Thank you and bless you for your article, heart-wrenching as it is!

Let us Hope together-
aka: Cali gal


noreens's picture

Hi Michelle, Every bit

Hi Michelle,

Every bit counts, and when we all work together we can make an impact. Rachel did ore than "wash dishes" and her name lives on.




Jess Theobald's picture

Thank you, perfect timing

I just wanted to say thank you for posting this. I'm taking a class called Women, Activism & Social Change and we were given a list of books from which we're to choose one to read then write a paper about it. I chose Rachel Corrie's journals, "Let Me Stand Alone."

It's sad to hear that not much has changed since she was killed. Thank you for sharing.


noreens's picture

Hi Jess, I have not read the

Hi Jess,

I have not read the book but you chose a good activist. I hope my article gave you a bit of insight to life in Gaza then and now. Have you seen the site of the foundation her parents opened in her name?

I hope I was able to help you, and good luck with your paper!


Stella Paul's picture

Here again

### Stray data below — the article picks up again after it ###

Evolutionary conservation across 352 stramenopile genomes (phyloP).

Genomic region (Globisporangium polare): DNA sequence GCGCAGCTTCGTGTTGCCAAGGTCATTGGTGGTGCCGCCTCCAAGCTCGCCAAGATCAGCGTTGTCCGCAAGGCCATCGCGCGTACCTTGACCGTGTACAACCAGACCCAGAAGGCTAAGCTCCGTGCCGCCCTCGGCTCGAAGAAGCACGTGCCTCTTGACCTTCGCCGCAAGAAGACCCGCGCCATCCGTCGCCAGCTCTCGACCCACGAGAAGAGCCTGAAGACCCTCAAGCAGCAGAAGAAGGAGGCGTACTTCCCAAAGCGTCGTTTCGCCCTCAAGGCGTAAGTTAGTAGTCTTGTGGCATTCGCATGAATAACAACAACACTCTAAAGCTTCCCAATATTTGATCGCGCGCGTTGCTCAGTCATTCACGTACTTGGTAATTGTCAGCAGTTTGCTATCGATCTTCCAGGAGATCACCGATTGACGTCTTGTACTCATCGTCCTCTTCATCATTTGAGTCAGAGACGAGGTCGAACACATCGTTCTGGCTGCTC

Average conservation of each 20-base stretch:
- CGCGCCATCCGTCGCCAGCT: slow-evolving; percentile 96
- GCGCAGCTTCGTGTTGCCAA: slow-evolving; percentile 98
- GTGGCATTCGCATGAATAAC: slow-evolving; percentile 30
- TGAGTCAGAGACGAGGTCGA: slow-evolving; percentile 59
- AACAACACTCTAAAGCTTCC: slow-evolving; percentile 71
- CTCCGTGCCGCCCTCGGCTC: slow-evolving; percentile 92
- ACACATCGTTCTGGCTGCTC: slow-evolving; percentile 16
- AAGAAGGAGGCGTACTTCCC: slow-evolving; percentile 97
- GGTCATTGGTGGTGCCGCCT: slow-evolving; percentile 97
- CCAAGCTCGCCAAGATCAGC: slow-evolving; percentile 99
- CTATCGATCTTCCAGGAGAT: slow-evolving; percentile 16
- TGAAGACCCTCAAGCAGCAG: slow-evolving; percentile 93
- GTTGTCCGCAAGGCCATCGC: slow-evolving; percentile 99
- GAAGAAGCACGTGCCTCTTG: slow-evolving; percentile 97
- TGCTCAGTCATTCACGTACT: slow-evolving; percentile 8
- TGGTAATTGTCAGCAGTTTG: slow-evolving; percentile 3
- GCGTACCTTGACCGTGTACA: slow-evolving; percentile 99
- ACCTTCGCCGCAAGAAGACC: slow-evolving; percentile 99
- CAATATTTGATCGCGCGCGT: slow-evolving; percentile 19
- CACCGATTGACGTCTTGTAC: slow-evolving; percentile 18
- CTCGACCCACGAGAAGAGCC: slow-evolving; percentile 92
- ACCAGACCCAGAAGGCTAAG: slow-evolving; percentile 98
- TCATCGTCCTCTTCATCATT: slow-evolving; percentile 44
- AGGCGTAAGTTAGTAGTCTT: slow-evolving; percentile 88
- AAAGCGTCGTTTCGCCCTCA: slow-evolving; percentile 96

I have been waiting for this moment you know, to see you come here and write again, even if it's just an already published work. Call me juvenile or paranoid or whatever else comes to your mind, but I just get jittery thinking of how many of us have stopped sharing on WP, where we first met.

Anyway, that covered, I always that subtle style of yours. But you know that already. What's new though is the timeliness of the story. I was just reading that out of every 5 American voters, foreign policy guides every 3. Will the voters then allow a pro-peace, no war policy guide them in this election? Worth a thought.

Mitt Romney has just attacked Obama for not being proactive enough on Syria. Romney is promising to be very active. So active, that he wants a military intervention. Will the American voter allow that? If yes, how many more lives -including the likes of Rachel - will be lost and at risk?